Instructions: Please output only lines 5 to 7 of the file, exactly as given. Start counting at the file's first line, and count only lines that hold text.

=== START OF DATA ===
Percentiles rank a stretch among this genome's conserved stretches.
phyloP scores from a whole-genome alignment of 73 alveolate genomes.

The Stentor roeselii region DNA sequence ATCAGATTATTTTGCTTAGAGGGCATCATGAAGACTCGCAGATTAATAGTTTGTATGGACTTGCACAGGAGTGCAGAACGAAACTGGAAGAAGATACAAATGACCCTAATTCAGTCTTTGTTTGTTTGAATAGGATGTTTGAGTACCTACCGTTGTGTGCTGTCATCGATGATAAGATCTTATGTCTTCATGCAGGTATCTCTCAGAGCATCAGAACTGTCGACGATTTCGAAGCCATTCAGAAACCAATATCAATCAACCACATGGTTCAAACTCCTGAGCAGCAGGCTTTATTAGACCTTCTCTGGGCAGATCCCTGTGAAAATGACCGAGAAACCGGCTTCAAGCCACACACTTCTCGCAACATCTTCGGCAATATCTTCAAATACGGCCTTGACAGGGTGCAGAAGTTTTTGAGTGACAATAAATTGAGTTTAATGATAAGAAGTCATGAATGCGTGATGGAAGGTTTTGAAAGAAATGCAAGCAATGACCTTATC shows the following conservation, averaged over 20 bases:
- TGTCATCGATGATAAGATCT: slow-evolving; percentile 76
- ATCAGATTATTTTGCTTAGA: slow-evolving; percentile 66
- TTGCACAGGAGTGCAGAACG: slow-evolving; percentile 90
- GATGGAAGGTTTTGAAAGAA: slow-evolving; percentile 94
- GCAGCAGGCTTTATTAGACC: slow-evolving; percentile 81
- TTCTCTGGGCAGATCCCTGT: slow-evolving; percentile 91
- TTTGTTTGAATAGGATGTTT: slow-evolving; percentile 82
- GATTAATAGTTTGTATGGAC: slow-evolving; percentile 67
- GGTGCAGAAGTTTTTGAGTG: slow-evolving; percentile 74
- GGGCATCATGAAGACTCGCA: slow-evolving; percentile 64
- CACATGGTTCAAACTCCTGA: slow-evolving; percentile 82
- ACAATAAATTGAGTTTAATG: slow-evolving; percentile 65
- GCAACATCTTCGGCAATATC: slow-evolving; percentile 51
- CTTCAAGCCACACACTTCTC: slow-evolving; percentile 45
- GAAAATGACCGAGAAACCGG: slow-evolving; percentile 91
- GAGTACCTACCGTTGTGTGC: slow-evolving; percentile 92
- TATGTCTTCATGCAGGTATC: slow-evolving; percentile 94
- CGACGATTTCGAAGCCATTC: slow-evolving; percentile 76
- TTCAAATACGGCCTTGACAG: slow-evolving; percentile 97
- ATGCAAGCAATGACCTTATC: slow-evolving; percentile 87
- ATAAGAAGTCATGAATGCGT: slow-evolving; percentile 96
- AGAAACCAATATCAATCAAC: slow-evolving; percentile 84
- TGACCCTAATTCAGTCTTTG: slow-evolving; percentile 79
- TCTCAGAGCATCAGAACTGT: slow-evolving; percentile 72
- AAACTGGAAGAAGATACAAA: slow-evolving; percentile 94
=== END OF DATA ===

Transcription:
- ATCAGATTATTTTGCTTAGA: slow-evolving; percentile 66
- TTGCACAGGAGTGCAGAACG: slow-evolving; percentile 90
- GATGGAAGGTTTTGAAAGAA: slow-evolving; percentile 94